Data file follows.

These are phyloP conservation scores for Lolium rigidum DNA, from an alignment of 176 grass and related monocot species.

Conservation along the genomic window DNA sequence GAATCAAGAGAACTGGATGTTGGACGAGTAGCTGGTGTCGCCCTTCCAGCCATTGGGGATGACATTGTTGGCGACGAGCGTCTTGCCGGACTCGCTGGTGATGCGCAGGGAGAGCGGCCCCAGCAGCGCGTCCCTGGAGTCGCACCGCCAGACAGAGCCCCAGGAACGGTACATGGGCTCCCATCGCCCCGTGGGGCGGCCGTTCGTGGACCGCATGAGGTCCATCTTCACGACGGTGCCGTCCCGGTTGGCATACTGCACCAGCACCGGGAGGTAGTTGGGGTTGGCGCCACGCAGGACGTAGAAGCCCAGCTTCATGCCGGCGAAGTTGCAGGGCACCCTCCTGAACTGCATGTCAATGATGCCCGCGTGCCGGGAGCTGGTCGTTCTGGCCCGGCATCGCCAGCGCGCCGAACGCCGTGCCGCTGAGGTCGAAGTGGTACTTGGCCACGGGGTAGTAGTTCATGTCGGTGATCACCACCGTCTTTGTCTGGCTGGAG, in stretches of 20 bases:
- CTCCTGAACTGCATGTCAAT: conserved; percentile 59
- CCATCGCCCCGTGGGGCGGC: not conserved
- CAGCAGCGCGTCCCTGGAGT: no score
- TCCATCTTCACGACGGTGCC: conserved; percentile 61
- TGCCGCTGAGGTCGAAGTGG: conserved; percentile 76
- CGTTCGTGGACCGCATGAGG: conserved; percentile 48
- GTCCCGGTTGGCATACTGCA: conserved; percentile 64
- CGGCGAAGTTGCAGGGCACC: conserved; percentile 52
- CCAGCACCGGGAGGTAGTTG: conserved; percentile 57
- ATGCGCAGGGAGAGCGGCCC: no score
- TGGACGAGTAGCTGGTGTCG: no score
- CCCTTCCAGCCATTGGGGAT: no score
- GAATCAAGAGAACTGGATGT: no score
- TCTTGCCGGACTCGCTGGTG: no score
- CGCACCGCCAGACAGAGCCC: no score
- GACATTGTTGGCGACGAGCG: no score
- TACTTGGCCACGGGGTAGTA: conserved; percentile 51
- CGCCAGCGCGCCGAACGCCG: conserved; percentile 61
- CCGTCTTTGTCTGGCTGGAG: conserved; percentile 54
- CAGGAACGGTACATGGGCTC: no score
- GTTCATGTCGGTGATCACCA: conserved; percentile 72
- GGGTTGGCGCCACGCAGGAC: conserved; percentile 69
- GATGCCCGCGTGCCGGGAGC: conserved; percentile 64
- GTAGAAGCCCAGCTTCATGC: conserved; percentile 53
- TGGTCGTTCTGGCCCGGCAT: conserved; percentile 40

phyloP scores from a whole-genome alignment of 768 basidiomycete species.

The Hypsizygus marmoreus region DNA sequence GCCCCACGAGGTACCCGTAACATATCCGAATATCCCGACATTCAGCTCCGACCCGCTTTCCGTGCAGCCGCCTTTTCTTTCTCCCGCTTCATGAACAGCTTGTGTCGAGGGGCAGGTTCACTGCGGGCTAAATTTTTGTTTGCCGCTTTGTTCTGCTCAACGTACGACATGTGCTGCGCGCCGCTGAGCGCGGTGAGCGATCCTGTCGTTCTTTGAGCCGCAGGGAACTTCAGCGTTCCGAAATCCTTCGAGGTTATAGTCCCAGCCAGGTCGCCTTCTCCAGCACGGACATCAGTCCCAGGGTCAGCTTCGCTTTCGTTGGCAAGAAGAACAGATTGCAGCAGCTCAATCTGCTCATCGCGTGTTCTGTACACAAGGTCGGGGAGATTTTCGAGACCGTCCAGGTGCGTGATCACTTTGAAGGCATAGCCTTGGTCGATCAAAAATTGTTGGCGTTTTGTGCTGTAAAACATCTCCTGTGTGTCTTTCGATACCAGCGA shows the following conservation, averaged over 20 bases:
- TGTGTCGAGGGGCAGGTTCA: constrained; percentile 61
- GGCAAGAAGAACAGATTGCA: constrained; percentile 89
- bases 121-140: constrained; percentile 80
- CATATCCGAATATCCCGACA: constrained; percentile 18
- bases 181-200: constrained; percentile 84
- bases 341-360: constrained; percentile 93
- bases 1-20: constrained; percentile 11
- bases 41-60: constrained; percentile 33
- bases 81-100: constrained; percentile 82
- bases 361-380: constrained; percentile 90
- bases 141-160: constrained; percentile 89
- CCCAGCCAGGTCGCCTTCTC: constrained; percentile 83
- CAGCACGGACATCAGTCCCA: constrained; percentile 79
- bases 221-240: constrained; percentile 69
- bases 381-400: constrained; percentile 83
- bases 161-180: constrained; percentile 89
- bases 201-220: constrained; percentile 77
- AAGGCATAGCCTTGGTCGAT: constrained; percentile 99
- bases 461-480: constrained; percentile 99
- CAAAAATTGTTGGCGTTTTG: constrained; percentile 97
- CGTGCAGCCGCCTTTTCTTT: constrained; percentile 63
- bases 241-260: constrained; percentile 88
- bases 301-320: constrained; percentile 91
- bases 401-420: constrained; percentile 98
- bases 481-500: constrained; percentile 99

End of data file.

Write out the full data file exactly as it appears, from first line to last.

These are phyloP conservation scores for Lolium rigidum DNA, from an alignment of 176 grass and related monocot species.

Conservation along the genomic window DNA sequence GAATCAAGAGAACTGGATGTTGGACGAGTAGCTGGTGTCGCCCTTCCAGCCATTGGGGATGACATTGTTGGCGACGAGCGTCTTGCCGGACTCGCTGGTGATGCGCAGGGAGAGCGGCCCCAGCAGCGCGTCCCTGGAGTCGCACCGCCAGACAGAGCCCCAGGAACGGTACATGGGCTCCCATCGCCCCGTGGGGCGGCCGTTCGTGGACCGCATGAGGTCCATCTTCACGACGGTGCCGTCCCGGTTGGCATACTGCACCAGCACCGGGAGGTAGTTGGGGTTGGCGCCACGCAGGACGTAGAAGCCCAGCTTCATGCCGGCGAAGTTGCAGGGCACCCTCCTGAACTGCATGTCAATGATGCCCGCGTGCCGGGAGCTGGTCGTTCTGGCCCGGCATCGCCAGCGCGCCGAACGCCGTGCCGCTGAGGTCGAAGTGGTACTTGGCCACGGGGTAGTAGTTCATGTCGGTGATCACCACCGTCTTTGTCTGGCTGGAG, in stretches of 20 bases:
- CTCCTGAACTGCATGTCAAT: conserved; percentile 59
- CCATCGCCCCGTGGGGCGGC: not conserved
- CAGCAGCGCGTCCCTGGAGT: no score
- TCCATCTTCACGACGGTGCC: conserved; percentile 61
- TGCCGCTGAGGTCGAAGTGG: conserved; percentile 76
- CGTTCGTGGACCGCATGAGG: conserved; percentile 48
- GTCCCGGTTGGCATACTGCA: conserved; percentile 64
- CGGCGAAGTTGCAGGGCACC: conserved; percentile 52
- CCAGCACCGGGAGGTAGTTG: conserved; percentile 57
- ATGCGCAGGGAGAGCGGCCC: no score
- TGGACGAGTAGCTGGTGTCG: no score
- CCCTTCCAGCCATTGGGGAT: no score
- GAATCAAGAGAACTGGATGT: no score
- TCTTGCCGGACTCGCTGGTG: no score
- CGCACCGCCAGACAGAGCCC: no score
- GACATTGTTGGCGACGAGCG: no score
- TACTTGGCCACGGGGTAGTA: conserved; percentile 51
- CGCCAGCGCGCCGAACGCCG: conserved; percentile 61
- CCGTCTTTGTCTGGCTGGAG: conserved; percentile 54
- CAGGAACGGTACATGGGCTC: no score
- GTTCATGTCGGTGATCACCA: conserved; percentile 72
- GGGTTGGCGCCACGCAGGAC: conserved; percentile 69
- GATGCCCGCGTGCCGGGAGC: conserved; percentile 64
- GTAGAAGCCCAGCTTCATGC: conserved; percentile 53
- TGGTCGTTCTGGCCCGGCAT: conserved; percentile 40

phyloP scores from a whole-genome alignment of 768 basidiomycete species.

The Hypsizygus marmoreus region DNA sequence GCCCCACGAGGTACCCGTAACATATCCGAATATCCCGACATTCAGCTCCGACCCGCTTTCCGTGCAGCCGCCTTTTCTTTCTCCCGCTTCATGAACAGCTTGTGTCGAGGGGCAGGTTCACTGCGGGCTAAATTTTTGTTTGCCGCTTTGTTCTGCTCAACGTACGACATGTGCTGCGCGCCGCTGAGCGCGGTGAGCGATCCTGTCGTTCTTTGAGCCGCAGGGAACTTCAGCGTTCCGAAATCCTTCGAGGTTATAGTCCCAGCCAGGTCGCCTTCTCCAGCACGGACATCAGTCCCAGGGTCAGCTTCGCTTTCGTTGGCAAGAAGAACAGATTGCAGCAGCTCAATCTGCTCATCGCGTGTTCTGTACACAAGGTCGGGGAGATTTTCGAGACCGTCCAGGTGCGTGATCACTTTGAAGGCATAGCCTTGGTCGATCAAAAATTGTTGGCGTTTTGTGCTGTAAAACATCTCCTGTGTGTCTTTCGATACCAGCGA shows the following conservation, averaged over 20 bases:
- TGTGTCGAGGGGCAGGTTCA: constrained; percentile 61
- GGCAAGAAGAACAGATTGCA: constrained; percentile 89
- bases 121-140: constrained; percentile 80
- CATATCCGAATATCCCGACA: constrained; percentile 18
- bases 181-200: constrained; percentile 84
- bases 341-360: constrained; percentile 93
- bases 1-20: constrained; percentile 11
- bases 41-60: constrained; percentile 33
- bases 81-100: constrained; percentile 82
- bases 361-380: constrained; percentile 90
- bases 141-160: constrained; percentile 89
- CCCAGCCAGGTCGCCTTCTC: constrained; percentile 83
- CAGCACGGACATCAGTCCCA: constrained; percentile 79
- bases 221-240: constrained; percentile 69
- bases 381-400: constrained; percentile 83
- bases 161-180: constrained; percentile 89
- bases 201-220: constrained; percentile 77
- AAGGCATAGCCTTGGTCGAT: constrained; percentile 99
- bases 461-480: constrained; percentile 99
- CAAAAATTGTTGGCGTTTTG: constrained; percentile 97
- CGTGCAGCCGCCTTTTCTTT: constrained; percentile 63
- bases 241-260: constrained; percentile 88
- bases 301-320: constrained; percentile 91
- bases 401-420: constrained; percentile 98
- bases 481-500: constrained; percentile 99